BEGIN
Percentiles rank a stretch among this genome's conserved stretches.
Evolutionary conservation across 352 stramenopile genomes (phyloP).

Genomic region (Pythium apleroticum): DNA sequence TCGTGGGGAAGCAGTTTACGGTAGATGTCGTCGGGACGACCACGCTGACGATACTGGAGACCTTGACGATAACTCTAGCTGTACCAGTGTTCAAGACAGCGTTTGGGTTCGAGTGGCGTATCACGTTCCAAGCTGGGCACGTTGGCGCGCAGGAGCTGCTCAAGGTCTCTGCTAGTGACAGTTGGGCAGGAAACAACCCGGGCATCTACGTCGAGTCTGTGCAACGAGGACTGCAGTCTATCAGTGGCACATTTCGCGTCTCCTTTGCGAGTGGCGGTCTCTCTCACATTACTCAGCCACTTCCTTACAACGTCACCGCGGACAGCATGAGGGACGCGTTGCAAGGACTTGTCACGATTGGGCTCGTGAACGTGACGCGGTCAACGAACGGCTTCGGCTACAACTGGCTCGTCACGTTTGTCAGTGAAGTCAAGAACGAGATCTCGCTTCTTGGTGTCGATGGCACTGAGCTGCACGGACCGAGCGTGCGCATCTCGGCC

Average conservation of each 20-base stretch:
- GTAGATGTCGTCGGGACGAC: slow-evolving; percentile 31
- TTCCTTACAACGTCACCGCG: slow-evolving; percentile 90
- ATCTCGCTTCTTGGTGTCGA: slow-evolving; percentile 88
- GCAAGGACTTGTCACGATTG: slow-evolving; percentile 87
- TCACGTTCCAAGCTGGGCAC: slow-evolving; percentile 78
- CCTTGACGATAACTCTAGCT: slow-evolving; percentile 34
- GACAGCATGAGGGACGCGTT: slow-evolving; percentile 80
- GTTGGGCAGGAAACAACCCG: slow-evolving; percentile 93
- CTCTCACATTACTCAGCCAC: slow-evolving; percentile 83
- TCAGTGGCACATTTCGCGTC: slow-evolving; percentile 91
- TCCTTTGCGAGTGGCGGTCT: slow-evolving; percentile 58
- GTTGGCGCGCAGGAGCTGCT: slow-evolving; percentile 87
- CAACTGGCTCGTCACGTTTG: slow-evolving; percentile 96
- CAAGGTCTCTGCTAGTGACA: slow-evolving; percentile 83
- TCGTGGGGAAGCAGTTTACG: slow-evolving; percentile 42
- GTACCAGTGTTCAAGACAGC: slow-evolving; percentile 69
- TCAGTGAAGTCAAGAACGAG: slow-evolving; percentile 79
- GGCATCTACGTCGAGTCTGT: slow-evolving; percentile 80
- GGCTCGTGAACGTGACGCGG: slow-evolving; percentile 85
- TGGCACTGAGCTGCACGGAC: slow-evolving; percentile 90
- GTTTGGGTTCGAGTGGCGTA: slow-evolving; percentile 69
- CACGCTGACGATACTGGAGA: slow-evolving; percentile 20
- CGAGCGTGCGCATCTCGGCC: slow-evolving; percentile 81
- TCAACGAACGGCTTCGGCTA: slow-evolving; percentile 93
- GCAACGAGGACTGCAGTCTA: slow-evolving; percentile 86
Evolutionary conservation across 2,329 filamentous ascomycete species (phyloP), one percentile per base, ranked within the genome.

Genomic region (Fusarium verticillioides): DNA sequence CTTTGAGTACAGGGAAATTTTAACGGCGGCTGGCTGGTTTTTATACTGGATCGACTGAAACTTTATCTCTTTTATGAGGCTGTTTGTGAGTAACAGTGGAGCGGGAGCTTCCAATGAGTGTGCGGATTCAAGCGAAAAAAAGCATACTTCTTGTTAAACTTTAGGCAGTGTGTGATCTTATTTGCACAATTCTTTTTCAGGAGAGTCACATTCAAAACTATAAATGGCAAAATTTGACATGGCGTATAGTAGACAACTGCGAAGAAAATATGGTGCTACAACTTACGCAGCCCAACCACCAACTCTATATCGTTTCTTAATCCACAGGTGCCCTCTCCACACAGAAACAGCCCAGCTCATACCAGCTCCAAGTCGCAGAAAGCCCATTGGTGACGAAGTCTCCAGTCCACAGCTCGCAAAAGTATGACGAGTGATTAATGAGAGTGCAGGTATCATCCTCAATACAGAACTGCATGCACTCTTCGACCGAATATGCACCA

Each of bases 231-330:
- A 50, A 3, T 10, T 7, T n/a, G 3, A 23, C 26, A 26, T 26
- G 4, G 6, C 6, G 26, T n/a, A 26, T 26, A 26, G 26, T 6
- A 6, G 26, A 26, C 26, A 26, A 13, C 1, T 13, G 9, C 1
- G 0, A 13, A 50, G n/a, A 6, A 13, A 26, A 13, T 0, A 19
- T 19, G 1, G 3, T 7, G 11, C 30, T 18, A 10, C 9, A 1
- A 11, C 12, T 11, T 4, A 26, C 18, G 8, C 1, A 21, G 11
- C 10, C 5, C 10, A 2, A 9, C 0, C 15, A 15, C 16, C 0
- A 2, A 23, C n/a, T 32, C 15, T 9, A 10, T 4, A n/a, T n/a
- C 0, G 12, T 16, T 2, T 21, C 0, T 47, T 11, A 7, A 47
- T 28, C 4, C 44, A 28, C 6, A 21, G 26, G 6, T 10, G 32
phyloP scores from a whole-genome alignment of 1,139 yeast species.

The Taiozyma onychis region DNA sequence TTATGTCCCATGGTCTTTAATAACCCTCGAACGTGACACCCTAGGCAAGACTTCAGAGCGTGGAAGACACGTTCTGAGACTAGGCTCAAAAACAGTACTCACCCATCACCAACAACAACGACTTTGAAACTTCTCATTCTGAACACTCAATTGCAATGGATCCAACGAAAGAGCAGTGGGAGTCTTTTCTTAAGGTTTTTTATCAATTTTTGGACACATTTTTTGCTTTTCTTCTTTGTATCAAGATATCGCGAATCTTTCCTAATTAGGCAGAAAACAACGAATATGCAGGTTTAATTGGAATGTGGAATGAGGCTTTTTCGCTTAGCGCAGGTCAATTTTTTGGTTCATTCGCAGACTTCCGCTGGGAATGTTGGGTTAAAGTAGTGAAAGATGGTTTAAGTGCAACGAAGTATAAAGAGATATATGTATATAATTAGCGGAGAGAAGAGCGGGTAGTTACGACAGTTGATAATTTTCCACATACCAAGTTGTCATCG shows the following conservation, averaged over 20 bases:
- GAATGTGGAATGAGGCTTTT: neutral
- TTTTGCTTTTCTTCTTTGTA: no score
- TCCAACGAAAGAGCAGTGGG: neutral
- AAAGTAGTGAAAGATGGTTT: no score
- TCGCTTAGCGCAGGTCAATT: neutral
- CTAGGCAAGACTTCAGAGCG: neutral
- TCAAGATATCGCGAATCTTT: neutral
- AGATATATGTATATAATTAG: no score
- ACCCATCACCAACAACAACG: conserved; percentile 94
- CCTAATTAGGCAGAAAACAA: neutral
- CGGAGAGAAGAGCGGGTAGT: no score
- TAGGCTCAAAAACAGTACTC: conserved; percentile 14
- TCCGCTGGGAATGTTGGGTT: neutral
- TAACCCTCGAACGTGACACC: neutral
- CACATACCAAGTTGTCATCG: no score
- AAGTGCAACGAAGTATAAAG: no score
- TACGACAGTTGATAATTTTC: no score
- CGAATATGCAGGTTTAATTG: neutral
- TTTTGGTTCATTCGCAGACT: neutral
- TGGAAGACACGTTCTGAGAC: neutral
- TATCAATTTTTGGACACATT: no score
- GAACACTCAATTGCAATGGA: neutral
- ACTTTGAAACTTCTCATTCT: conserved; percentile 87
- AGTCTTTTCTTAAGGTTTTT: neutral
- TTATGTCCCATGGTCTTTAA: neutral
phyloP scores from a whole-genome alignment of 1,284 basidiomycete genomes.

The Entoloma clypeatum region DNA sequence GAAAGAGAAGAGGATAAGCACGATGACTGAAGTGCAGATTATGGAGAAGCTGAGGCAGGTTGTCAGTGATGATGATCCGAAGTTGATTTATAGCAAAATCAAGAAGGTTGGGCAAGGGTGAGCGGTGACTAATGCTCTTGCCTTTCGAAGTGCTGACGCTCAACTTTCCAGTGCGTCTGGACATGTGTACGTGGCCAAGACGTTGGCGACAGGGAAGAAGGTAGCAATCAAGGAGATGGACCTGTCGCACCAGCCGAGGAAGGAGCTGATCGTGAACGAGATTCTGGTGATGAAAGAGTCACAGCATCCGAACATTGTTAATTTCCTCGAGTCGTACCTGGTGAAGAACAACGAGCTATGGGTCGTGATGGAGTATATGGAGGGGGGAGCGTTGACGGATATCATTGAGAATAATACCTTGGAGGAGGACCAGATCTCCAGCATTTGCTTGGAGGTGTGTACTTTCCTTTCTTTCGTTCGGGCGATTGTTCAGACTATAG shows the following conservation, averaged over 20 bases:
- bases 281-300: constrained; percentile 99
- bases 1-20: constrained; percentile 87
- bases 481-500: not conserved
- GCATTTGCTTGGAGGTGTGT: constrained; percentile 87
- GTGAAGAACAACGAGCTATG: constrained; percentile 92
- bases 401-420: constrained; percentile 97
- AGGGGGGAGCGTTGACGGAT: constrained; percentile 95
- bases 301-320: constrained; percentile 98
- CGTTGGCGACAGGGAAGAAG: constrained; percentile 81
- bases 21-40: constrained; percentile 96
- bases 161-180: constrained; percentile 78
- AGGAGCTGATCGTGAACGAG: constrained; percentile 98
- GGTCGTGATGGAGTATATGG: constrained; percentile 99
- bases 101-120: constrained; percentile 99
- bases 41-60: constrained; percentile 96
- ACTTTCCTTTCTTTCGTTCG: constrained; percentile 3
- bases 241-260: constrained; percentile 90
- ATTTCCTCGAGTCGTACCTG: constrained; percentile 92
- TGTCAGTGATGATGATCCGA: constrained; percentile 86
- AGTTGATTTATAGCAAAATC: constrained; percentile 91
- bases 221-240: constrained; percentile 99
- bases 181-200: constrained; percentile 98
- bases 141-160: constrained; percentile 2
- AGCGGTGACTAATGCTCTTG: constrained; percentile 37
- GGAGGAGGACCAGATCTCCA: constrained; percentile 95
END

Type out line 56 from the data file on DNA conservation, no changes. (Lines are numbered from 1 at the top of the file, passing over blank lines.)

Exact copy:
- TAGGCTCAAAAACAGTACTC: conserved; percentile 14